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Apple's 5.5-inch 'iPhone 6' to sport optical image stabilization, 4.7-inch version will not

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Due to supply constraints, Apple's rumored 4.7-inch "iPhone 6" handset is not expected to come with optical image stabilization (OIS) components, one analyst says, though yields may be high enough to include the part in a larger 5.5-inch variant.

In a research note obtained by AppleInsider, noted KGI analyst Ming-Chi Kuo predicts the smaller 4.7-inch version of Apple's expected iPhone 6 will use a middle-mount open-loop voice coil motor, not an OIS VCM. The part is said to be an updated version of what is being used in the iPhone 5s.

Unlike common VCMs, an OIS system mechanically controls a light path as it travels from lens to sensor either through manipulation of lens elements or the sensor itself. OIS modules are more expensive than middle-mount VCMs and, in some cases, can be heavier as well.

Kuo sees Apple deploying an OIS VCM in the 5.5-inch iPhone 6 to further differentiate the "phablet" from the company's other handset offerings. With superior image quality, the larger iPhone can be marketed as a higher-end device with a substantially different feature set. The analyst estimates the OIS part comes at a $3 or $3.5 premium over the iPhone 5s VCM.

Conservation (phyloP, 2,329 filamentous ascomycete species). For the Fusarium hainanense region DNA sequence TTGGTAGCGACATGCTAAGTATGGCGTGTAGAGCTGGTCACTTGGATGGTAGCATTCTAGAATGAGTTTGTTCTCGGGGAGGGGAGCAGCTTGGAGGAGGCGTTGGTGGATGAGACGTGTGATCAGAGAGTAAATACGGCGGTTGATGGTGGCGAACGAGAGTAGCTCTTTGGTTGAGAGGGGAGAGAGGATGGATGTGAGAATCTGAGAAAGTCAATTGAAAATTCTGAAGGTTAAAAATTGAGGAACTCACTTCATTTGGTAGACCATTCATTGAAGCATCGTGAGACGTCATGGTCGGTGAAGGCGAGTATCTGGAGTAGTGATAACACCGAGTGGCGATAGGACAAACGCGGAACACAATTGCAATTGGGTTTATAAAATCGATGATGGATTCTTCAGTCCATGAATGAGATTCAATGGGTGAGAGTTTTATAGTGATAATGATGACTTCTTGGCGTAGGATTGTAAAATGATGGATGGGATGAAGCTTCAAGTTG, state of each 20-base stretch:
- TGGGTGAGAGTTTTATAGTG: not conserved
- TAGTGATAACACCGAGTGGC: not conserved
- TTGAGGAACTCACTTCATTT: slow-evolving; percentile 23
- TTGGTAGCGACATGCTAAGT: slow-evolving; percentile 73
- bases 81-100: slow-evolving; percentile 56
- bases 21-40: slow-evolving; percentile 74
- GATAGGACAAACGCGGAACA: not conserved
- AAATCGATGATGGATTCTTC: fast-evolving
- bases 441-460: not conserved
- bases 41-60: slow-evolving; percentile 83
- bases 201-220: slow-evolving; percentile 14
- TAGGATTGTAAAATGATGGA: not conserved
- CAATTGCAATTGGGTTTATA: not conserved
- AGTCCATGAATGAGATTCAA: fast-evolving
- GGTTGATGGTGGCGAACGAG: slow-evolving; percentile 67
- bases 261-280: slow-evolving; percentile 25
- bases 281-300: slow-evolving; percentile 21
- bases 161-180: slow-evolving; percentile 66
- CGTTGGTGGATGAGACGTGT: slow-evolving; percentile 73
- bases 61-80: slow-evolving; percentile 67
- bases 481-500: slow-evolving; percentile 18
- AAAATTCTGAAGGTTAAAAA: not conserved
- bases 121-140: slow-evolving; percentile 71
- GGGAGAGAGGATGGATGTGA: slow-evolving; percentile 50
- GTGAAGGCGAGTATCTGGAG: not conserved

Despite the lack of OIS in the 4.7-inch handset, the middle-mount VCM is said to outperform the current iPhone 5s in terms of focus speed and power efficiency. Put up against competing smartphones, however, the open-loop VCM Apple plans to deploy is deficient. Handsets like Samsung's Galaxy S5 and the upcoming Mi4 from Xiaomi feature closed-loop VCM designs that track focus points for quick focusing and power-efficient operation.

While focus and stabilization hardware may differ between the two models, Kuo is confident that both iPhone 6 versions will use an 8-megapixel Sony sensor customized especially for Apple. Combined with Apple's vertical software and hardware integration, the complete package will likely be a market leader when the device sees launch later this year, Kuo said.

Apple has traditionally shied away from battling rival manufacturers on specs like megapixels, instead focusing on finer details to eke out the highest performance possible from existing platforms. For example, the camera sensor used in the iPhone 5s boosted pixel size to 1.5 microns in diameter, increasing the module's light gathering capabilities by 33 percent compared to the iPhone 5. The change was accompanied by a faster f/2.2 lens group that offered improved low-light performance and higher image quality.